New company will convert dairy waste to electricity

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Wisconsin is well known for cheese, but production of all that cheese creates waste, which can make its way into our lakes and rivers. A new company in Turtle Lake will be taking care of the problem to protect the environment.

Construction continues on the 70,000 square foot building which will house Green Whey Energy. The company was founded by Tom Ludy, who had been in the dairy industry. He partnered with two men from the land spreading industry to do something about dairy waste.

"Dairy waste water carries with it a lot of phosphorus. So phosphorus is a big deal going into lakes and streams and runoffs," says Ludy.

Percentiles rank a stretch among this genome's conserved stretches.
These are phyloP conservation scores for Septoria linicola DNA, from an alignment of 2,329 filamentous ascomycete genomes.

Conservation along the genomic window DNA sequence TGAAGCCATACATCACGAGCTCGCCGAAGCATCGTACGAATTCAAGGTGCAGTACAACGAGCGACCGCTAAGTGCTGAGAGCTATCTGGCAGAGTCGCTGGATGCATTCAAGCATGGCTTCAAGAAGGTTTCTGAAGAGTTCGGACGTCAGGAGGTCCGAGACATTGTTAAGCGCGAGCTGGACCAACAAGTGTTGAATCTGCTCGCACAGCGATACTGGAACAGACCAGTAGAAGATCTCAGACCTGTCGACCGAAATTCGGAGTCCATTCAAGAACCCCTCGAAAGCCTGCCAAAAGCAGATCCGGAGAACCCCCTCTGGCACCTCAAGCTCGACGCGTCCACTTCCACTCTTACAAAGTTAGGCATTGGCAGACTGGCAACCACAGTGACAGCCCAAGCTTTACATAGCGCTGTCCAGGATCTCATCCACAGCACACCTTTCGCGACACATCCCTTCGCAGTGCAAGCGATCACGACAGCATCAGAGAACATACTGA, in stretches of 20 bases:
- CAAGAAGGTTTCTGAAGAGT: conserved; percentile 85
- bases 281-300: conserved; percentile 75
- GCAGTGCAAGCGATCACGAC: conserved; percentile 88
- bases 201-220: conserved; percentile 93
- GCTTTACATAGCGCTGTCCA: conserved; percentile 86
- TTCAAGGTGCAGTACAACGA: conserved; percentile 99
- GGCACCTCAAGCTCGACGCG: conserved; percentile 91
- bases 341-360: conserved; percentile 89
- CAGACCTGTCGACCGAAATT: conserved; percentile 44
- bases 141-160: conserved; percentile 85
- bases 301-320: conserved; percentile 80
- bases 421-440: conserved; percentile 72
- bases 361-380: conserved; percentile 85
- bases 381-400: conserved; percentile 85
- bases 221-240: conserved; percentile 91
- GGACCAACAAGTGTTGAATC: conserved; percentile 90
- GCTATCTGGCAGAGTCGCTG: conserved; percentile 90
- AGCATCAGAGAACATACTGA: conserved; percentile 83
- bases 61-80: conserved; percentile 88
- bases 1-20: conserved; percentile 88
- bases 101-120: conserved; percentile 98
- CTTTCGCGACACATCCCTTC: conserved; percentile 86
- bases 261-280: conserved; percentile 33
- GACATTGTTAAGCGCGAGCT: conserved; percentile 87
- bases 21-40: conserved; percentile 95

To fix the problem they are building a digester which will convert the food and dairy byproducts to energy in this facility.

"We just want to do it right." The food waste will come from several cheese factories and food plants in the area by both truck and direct pipeline. We can haul we feel good about hauling things into this plant from within 60 miles. So that's a good size area up in northwest Wisconsin with the cheese plants and food plants."

Because of the new facility, thirteen high tech jobs will come to the Turtle Lake area to oversee the treatment process.

"We introduce what we call feedstock to bacteria that forms methane gas. We take that and run it through two big cat engines that turn turbines that go into the power grid."

"We’re running two big cat engines. They're about the size of a locomotive each one. So we run 3.2 megawatts per day."

That will be enough energy to power about 3 thousand homes. Green Whey Energy will sell the electricity to Xcel Energy. Green Whey Energy estimates the project to be about 55% complete, and they expect to be fully operational by June 1st.

"We’ve been waiting for this for 3 years. The patience has run out and we want to get this thing going," says Ludy.

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